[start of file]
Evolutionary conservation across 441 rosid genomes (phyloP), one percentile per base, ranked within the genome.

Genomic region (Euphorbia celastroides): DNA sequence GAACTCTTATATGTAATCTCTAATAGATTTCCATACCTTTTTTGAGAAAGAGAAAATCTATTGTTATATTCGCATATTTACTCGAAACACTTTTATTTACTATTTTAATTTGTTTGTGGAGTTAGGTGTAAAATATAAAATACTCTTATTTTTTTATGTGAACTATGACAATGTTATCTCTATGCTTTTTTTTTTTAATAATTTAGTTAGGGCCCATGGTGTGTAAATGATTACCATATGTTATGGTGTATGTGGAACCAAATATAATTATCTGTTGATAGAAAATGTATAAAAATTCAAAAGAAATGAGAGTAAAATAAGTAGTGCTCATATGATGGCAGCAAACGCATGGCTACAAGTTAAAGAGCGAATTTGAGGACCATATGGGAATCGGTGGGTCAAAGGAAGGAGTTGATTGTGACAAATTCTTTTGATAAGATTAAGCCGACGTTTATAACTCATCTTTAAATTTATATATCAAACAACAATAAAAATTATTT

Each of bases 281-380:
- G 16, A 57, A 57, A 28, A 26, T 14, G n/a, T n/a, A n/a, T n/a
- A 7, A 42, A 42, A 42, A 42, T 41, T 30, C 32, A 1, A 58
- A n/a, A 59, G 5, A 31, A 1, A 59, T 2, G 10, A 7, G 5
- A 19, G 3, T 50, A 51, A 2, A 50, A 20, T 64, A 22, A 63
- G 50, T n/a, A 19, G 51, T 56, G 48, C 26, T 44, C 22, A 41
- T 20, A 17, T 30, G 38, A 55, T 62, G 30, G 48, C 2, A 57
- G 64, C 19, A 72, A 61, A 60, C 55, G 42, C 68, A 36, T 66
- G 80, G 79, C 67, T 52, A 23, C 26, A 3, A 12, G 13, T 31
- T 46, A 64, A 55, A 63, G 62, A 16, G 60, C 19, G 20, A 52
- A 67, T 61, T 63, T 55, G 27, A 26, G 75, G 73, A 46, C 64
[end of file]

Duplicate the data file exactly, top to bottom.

Evolutionary conservation across 441 rosid genomes (phyloP), one percentile per base, ranked within the genome.

Genomic region (Euphorbia celastroides): DNA sequence GAACTCTTATATGTAATCTCTAATAGATTTCCATACCTTTTTTGAGAAAGAGAAAATCTATTGTTATATTCGCATATTTACTCGAAACACTTTTATTTACTATTTTAATTTGTTTGTGGAGTTAGGTGTAAAATATAAAATACTCTTATTTTTTTATGTGAACTATGACAATGTTATCTCTATGCTTTTTTTTTTTAATAATTTAGTTAGGGCCCATGGTGTGTAAATGATTACCATATGTTATGGTGTATGTGGAACCAAATATAATTATCTGTTGATAGAAAATGTATAAAAATTCAAAAGAAATGAGAGTAAAATAAGTAGTGCTCATATGATGGCAGCAAACGCATGGCTACAAGTTAAAGAGCGAATTTGAGGACCATATGGGAATCGGTGGGTCAAAGGAAGGAGTTGATTGTGACAAATTCTTTTGATAAGATTAAGCCGACGTTTATAACTCATCTTTAAATTTATATATCAAACAACAATAAAAATTATTT

Each of bases 281-380:
- G 16, A 57, A 57, A 28, A 26, T 14, G n/a, T n/a, A n/a, T n/a
- A 7, A 42, A 42, A 42, A 42, T 41, T 30, C 32, A 1, A 58
- A n/a, A 59, G 5, A 31, A 1, A 59, T 2, G 10, A 7, G 5
- A 19, G 3, T 50, A 51, A 2, A 50, A 20, T 64, A 22, A 63
- G 50, T n/a, A 19, G 51, T 56, G 48, C 26, T 44, C 22, A 41
- T 20, A 17, T 30, G 38, A 55, T 62, G 30, G 48, C 2, A 57
- G 64, C 19, A 72, A 61, A 60, C 55, G 42, C 68, A 36, T 66
- G 80, G 79, C 67, T 52, A 23, C 26, A 3, A 12, G 13, T 31
- T 46, A 64, A 55, A 63, G 62, A 16, G 60, C 19, G 20, A 52
- A 67, T 61, T 63, T 55, G 27, A 26, G 75, G 73, A 46, C 64